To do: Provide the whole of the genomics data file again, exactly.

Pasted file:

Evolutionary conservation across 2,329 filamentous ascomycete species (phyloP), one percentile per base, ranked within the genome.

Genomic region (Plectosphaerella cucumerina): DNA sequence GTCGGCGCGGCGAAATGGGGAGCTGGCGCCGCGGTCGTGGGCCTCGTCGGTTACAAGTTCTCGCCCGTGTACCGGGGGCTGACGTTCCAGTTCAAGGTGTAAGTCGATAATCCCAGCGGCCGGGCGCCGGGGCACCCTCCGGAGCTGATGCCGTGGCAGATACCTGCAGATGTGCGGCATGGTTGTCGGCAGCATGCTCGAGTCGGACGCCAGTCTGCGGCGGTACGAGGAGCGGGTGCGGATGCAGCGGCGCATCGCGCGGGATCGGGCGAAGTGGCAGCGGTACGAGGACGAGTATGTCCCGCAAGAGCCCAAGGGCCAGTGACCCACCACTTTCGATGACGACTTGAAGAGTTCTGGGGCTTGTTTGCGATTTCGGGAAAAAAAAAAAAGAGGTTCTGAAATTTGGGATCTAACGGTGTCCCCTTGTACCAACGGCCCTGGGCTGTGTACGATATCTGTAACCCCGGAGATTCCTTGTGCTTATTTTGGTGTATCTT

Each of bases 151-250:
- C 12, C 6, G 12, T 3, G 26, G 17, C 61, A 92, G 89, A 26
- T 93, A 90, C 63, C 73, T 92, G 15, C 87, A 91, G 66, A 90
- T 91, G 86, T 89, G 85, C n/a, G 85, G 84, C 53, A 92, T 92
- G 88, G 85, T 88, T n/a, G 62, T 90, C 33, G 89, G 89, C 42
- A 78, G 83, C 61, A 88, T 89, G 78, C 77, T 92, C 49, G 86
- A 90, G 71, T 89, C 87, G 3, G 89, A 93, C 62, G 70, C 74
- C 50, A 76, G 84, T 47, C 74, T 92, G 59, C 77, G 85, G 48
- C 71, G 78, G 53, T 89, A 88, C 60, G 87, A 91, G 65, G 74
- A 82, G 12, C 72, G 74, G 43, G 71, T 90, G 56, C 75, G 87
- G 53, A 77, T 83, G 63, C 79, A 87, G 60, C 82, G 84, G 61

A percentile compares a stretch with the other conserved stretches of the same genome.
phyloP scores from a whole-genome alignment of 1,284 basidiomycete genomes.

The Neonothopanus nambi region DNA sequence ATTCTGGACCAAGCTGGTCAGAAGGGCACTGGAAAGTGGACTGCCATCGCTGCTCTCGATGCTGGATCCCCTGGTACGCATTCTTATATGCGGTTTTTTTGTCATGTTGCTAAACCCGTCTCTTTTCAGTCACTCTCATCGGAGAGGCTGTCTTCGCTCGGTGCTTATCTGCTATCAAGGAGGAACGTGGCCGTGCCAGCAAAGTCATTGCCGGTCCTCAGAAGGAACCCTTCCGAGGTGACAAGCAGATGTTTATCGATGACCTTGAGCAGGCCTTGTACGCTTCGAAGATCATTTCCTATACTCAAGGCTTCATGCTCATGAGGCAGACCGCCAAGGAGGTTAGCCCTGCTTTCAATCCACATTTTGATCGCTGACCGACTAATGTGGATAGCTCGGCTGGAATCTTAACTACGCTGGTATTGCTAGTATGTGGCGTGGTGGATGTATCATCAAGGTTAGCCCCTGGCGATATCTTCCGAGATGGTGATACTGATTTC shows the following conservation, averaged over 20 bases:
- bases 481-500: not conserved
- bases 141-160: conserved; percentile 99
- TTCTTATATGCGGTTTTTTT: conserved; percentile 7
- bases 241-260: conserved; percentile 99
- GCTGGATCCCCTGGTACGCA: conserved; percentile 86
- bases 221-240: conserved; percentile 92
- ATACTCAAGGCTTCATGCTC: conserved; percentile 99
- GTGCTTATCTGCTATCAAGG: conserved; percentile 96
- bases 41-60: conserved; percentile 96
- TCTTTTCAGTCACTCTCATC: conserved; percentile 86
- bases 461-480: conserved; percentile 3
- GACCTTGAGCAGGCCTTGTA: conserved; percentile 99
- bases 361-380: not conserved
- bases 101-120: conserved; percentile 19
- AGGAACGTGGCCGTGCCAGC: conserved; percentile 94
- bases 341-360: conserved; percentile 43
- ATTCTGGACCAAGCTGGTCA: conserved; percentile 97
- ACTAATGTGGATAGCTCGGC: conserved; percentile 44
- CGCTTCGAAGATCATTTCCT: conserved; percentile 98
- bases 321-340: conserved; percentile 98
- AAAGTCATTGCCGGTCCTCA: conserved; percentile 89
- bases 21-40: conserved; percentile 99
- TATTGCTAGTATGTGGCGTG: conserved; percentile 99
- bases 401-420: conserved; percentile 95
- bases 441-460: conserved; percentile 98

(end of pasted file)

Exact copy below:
Evolutionary conservation across 2,329 filamentous ascomycete species (phyloP), one percentile per base, ranked within the genome.

Genomic region (Plectosphaerella cucumerina): DNA sequence GTCGGCGCGGCGAAATGGGGAGCTGGCGCCGCGGTCGTGGGCCTCGTCGGTTACAAGTTCTCGCCCGTGTACCGGGGGCTGACGTTCCAGTTCAAGGTGTAAGTCGATAATCCCAGCGGCCGGGCGCCGGGGCACCCTCCGGAGCTGATGCCGTGGCAGATACCTGCAGATGTGCGGCATGGTTGTCGGCAGCATGCTCGAGTCGGACGCCAGTCTGCGGCGGTACGAGGAGCGGGTGCGGATGCAGCGGCGCATCGCGCGGGATCGGGCGAAGTGGCAGCGGTACGAGGACGAGTATGTCCCGCAAGAGCCCAAGGGCCAGTGACCCACCACTTTCGATGACGACTTGAAGAGTTCTGGGGCTTGTTTGCGATTTCGGGAAAAAAAAAAAAGAGGTTCTGAAATTTGGGATCTAACGGTGTCCCCTTGTACCAACGGCCCTGGGCTGTGTACGATATCTGTAACCCCGGAGATTCCTTGTGCTTATTTTGGTGTATCTT

Each of bases 151-250:
- C 12, C 6, G 12, T 3, G 26, G 17, C 61, A 92, G 89, A 26
- T 93, A 90, C 63, C 73, T 92, G 15, C 87, A 91, G 66, A 90
- T 91, G 86, T 89, G 85, C n/a, G 85, G 84, C 53, A 92, T 92
- G 88, G 85, T 88, T n/a, G 62, T 90, C 33, G 89, G 89, C 42
- A 78, G 83, C 61, A 88, T 89, G 78, C 77, T 92, C 49, G 86
- A 90, G 71, T 89, C 87, G 3, G 89, A 93, C 62, G 70, C 74
- C 50, A 76, G 84, T 47, C 74, T 92, G 59, C 77, G 85, G 48
- C 71, G 78, G 53, T 89, A 88, C 60, G 87, A 91, G 65, G 74
- A 82, G 12, C 72, G 74, G 43, G 71, T 90, G 56, C 75, G 87
- G 53, A 77, T 83, G 63, C 79, A 87, G 60, C 82, G 84, G 61

A percentile compares a stretch with the other conserved stretches of the same genome.
phyloP scores from a whole-genome alignment of 1,284 basidiomycete genomes.

The Neonothopanus nambi region DNA sequence ATTCTGGACCAAGCTGGTCAGAAGGGCACTGGAAAGTGGACTGCCATCGCTGCTCTCGATGCTGGATCCCCTGGTACGCATTCTTATATGCGGTTTTTTTGTCATGTTGCTAAACCCGTCTCTTTTCAGTCACTCTCATCGGAGAGGCTGTCTTCGCTCGGTGCTTATCTGCTATCAAGGAGGAACGTGGCCGTGCCAGCAAAGTCATTGCCGGTCCTCAGAAGGAACCCTTCCGAGGTGACAAGCAGATGTTTATCGATGACCTTGAGCAGGCCTTGTACGCTTCGAAGATCATTTCCTATACTCAAGGCTTCATGCTCATGAGGCAGACCGCCAAGGAGGTTAGCCCTGCTTTCAATCCACATTTTGATCGCTGACCGACTAATGTGGATAGCTCGGCTGGAATCTTAACTACGCTGGTATTGCTAGTATGTGGCGTGGTGGATGTATCATCAAGGTTAGCCCCTGGCGATATCTTCCGAGATGGTGATACTGATTTC shows the following conservation, averaged over 20 bases:
- bases 481-500: not conserved
- bases 141-160: conserved; percentile 99
- TTCTTATATGCGGTTTTTTT: conserved; percentile 7
- bases 241-260: conserved; percentile 99
- GCTGGATCCCCTGGTACGCA: conserved; percentile 86
- bases 221-240: conserved; percentile 92
- ATACTCAAGGCTTCATGCTC: conserved; percentile 99
- GTGCTTATCTGCTATCAAGG: conserved; percentile 96
- bases 41-60: conserved; percentile 96
- TCTTTTCAGTCACTCTCATC: conserved; percentile 86
- bases 461-480: conserved; percentile 3
- GACCTTGAGCAGGCCTTGTA: conserved; percentile 99
- bases 361-380: not conserved
- bases 101-120: conserved; percentile 19
- AGGAACGTGGCCGTGCCAGC: conserved; percentile 94
- bases 341-360: conserved; percentile 43
- ATTCTGGACCAAGCTGGTCA: conserved; percentile 97
- ACTAATGTGGATAGCTCGGC: conserved; percentile 44
- CGCTTCGAAGATCATTTCCT: conserved; percentile 98
- bases 321-340: conserved; percentile 98
- AAAGTCATTGCCGGTCCTCA: conserved; percentile 89
- bases 21-40: conserved; percentile 99
- TATTGCTAGTATGTGGCGTG: conserved; percentile 99
- bases 401-420: conserved; percentile 95
- bases 441-460: conserved; percentile 98